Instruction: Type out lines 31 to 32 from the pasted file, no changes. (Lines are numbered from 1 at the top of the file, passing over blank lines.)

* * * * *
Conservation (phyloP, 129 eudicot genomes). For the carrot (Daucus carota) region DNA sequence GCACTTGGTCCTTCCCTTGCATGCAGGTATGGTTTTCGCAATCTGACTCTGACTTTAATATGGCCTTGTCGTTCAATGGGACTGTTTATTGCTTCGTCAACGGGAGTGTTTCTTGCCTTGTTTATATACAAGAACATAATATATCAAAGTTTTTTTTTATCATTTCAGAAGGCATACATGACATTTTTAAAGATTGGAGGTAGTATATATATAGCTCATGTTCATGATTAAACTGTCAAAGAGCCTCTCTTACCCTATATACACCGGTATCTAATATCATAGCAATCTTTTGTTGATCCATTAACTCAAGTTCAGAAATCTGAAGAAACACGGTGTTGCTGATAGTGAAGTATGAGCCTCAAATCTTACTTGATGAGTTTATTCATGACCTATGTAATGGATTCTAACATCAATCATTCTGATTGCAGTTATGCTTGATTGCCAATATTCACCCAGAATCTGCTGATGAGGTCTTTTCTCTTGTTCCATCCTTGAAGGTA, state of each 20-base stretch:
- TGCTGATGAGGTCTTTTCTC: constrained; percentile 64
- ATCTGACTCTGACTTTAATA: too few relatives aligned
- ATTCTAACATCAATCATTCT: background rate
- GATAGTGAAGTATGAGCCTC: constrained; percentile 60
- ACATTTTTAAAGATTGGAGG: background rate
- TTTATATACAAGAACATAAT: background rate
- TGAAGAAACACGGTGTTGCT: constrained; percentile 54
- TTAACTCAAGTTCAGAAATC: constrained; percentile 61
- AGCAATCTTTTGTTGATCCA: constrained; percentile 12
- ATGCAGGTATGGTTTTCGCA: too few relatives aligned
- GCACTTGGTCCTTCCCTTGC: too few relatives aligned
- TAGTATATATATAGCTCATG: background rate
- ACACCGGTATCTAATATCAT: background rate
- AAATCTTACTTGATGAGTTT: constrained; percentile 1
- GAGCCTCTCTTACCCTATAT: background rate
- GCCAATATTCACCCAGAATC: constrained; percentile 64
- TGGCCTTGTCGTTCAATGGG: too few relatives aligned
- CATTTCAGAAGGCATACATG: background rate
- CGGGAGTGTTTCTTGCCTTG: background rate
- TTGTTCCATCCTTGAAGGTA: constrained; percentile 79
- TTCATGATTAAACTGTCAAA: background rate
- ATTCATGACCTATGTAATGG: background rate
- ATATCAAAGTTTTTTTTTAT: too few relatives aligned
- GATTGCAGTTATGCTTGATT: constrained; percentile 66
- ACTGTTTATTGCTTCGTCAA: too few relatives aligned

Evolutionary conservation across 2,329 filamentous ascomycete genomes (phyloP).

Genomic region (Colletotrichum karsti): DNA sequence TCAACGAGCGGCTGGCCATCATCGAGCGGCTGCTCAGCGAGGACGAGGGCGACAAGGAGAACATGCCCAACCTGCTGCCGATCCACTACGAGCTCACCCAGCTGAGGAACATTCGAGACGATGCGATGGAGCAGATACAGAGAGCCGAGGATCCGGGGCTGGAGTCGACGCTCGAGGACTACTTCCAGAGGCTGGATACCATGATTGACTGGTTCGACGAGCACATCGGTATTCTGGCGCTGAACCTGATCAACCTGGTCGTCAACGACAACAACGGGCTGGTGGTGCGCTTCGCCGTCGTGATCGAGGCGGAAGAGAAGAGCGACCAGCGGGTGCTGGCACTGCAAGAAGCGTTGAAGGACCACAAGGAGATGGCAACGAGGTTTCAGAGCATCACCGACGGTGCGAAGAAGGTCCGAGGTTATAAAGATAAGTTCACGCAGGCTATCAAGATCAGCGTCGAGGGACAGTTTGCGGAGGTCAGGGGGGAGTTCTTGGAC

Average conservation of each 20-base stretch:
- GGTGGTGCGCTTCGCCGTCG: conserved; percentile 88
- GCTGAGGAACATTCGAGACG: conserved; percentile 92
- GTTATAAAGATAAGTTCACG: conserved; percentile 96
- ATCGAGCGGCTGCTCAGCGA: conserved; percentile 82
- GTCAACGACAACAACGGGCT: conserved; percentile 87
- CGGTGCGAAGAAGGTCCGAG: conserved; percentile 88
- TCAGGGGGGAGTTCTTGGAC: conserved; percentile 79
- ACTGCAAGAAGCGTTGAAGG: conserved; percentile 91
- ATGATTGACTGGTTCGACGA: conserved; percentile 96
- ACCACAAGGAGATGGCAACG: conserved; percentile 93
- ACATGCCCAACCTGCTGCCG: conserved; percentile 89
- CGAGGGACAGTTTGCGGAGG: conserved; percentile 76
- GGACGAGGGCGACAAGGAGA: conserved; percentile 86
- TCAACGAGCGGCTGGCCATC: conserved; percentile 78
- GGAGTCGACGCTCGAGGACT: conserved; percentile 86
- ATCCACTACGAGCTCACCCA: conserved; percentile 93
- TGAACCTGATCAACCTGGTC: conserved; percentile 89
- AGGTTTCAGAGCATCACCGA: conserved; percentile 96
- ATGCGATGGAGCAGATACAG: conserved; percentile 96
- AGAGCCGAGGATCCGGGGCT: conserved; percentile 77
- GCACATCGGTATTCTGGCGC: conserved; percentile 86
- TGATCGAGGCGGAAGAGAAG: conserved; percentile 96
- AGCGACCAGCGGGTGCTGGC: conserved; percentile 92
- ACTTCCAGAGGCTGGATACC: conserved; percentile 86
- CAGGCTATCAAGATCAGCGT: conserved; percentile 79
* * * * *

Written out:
- GCTGAGGAACATTCGAGACG: conserved; percentile 92
- GTTATAAAGATAAGTTCACG: conserved; percentile 96